Recent stories in the Union-Bulletin and newspapers across the country have chronicled the ``unexpected'' financial shortfall in the Department of Veterans Affairs' health-care programs.
The revelation of a $2.5 billion hole for 2005 and 2006 had politicians on both sides of the aisle hopping mad.
How embarassing is it to have this kind of story break right before members of Congress head home for Fourth of July celebrations? VA Secretary Jim Nicholson said most of the shortfall could be traced to unexpected health-care demands from veterans of all combat eras and an underestimation of the number of wounded troops returning from Iraq and Afghanistan.
While it may be impossible to predict to the dollar how much the VA will need for health care, it stretches credulity to say this is unexpected.
How can you not expect aging veterans to require more health care? How can you not expect the number of wounded to do anything but increase at an unhealthy pace?If these scenarios so easily stump those in charge of watching out for veterans' welfare, we have to ask: Are we _ locally and as a nation _ providing the quality and accessibility of medical services our veterans deserve?We don't have an answer to that question _ yet. But with the help of local veterans and VA employees, the Union-Bulletin hopes to get answers to that and other questions.
We believe veterans and the public have a right _ and a need _ to have as much information on this subject as possible.
As we pondered the situation, we found we had lots of questions. Among other things, we want to find out:4What were veterans promised in regard to health care?4What kind of waiting list do veterans face and how does that compare to public hospitals and clinics?4How easy or difficult is it for veterans to access health-care services?4How do the medical results at VA facilities compare with other hospitals and clinics treating patients with similar health problems?4How does the VA system stack up to the fiscal norms of other well run hospitals?4Do VA facilities have up-to-date medical equipment?4Has the VA health-care budget kept pace with the number of veterans and the rate of inflation in health-care costs?4In 10 years, as older veterans die and more veterans are wounded in action, will there be a net increase or net decrease in health-care demands?4If you could design the perfect health-care system for veterans, what would it look like and what would it cost?Until some of these questions are answered, it is impossible to know if the VA is grossly underfunded or wastefully overspending. Or to conclude whether we as a country are meeting or exceeding or falling way short of our responsibility to care for our veterans.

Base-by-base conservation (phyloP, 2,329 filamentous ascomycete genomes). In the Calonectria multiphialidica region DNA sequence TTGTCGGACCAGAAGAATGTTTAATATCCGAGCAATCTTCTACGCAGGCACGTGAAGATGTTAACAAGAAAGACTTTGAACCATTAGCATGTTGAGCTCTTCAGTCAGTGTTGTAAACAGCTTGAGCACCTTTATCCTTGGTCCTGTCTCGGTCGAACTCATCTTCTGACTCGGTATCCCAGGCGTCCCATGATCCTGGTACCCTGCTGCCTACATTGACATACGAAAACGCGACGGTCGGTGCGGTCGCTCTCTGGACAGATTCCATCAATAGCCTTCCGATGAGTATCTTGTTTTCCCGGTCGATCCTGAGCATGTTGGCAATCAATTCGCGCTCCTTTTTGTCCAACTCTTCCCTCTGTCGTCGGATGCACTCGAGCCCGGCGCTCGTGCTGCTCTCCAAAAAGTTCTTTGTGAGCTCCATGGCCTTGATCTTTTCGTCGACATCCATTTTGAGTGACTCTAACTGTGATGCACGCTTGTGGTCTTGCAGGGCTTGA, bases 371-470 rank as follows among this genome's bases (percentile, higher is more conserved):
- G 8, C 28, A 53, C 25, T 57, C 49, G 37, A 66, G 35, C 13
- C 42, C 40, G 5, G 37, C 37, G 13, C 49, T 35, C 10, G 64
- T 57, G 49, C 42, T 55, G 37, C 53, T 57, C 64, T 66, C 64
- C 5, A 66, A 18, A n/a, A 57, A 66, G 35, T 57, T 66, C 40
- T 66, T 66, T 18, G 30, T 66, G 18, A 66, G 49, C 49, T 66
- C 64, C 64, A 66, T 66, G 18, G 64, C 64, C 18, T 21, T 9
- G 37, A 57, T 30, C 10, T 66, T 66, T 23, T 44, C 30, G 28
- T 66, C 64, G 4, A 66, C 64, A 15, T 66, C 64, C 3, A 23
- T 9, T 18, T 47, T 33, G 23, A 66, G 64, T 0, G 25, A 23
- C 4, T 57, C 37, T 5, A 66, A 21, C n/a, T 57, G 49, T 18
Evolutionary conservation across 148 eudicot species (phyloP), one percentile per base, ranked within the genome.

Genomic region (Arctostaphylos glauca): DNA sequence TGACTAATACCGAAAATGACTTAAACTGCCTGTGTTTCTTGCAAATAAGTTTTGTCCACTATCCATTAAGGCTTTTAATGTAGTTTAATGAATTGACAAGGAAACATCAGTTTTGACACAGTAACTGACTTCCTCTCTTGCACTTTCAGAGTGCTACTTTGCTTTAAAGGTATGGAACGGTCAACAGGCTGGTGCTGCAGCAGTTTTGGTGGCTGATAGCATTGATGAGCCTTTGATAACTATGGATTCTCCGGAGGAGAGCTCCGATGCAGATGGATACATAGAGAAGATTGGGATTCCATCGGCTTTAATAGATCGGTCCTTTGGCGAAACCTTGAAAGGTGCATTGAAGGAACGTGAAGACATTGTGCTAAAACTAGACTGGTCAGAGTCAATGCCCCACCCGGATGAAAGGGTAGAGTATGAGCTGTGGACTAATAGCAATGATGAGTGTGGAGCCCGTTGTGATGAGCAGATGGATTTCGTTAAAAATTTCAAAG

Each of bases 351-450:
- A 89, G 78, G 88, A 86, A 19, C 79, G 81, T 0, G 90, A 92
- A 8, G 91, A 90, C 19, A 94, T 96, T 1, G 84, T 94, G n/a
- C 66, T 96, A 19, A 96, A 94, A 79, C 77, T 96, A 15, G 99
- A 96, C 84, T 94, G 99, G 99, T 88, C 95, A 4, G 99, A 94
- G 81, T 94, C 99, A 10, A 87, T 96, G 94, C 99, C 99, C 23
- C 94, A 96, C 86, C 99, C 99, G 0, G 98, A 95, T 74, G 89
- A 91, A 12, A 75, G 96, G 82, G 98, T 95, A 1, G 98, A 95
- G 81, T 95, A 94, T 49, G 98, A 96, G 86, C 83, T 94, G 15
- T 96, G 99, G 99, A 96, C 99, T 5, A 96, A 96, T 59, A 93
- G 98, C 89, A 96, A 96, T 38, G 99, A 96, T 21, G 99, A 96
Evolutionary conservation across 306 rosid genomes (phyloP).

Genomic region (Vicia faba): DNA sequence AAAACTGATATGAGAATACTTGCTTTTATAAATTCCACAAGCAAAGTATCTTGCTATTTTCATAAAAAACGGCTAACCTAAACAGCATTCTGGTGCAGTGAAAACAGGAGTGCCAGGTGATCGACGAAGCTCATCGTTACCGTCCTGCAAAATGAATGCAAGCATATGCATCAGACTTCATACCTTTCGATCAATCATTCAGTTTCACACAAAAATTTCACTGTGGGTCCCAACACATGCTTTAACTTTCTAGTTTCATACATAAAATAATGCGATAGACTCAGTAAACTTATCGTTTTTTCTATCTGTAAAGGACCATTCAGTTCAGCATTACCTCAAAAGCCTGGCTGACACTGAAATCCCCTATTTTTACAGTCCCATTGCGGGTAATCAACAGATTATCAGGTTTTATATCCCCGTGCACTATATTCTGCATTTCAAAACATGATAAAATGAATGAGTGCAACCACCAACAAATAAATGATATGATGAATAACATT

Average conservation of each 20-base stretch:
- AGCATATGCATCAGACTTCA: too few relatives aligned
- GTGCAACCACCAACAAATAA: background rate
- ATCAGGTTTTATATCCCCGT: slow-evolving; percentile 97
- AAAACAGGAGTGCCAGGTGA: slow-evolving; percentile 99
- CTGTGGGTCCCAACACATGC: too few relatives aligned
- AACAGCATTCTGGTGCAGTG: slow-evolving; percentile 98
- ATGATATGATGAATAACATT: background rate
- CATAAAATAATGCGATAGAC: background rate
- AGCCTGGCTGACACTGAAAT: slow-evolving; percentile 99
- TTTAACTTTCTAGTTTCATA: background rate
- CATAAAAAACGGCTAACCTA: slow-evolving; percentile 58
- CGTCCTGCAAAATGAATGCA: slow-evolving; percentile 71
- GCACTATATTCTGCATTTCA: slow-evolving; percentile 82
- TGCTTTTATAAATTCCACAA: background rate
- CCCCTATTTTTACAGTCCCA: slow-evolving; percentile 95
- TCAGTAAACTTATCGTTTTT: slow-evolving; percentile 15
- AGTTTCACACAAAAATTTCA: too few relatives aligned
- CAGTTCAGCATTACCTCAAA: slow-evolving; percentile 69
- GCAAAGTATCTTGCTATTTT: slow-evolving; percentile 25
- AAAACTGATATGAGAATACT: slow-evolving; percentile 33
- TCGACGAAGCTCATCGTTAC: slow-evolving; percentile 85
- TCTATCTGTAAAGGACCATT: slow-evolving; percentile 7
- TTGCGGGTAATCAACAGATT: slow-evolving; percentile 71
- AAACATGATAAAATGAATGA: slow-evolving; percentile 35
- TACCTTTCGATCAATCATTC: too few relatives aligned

For us to be able to bring these answers to our readers, we need guidance from veterans and health-care providers. We need to know your concerns and your experiences.
To help launch this process, we are setting up a series of community meetings. On July 19, we are inviting World War II and Korean veterans to meet with us at 5 p.m. at the Union-Bulletin. On July 26 at 5 p.m., we would like to meet with veterans from the 1960s through the current conflict.
On Aug. 2 at 5 p.m., we asking VA employees and health-care providers to meet with us. Anyone interested in this topic is welcome to attend any of the meetings or to contact me by phone or e-mail.
Armed with these local concerns and questions, we will go in search of answers. What we find will be reported in a continuing series of stories until there is a clearer picture on the current health-care situation for veterans and a projection on what the future holds.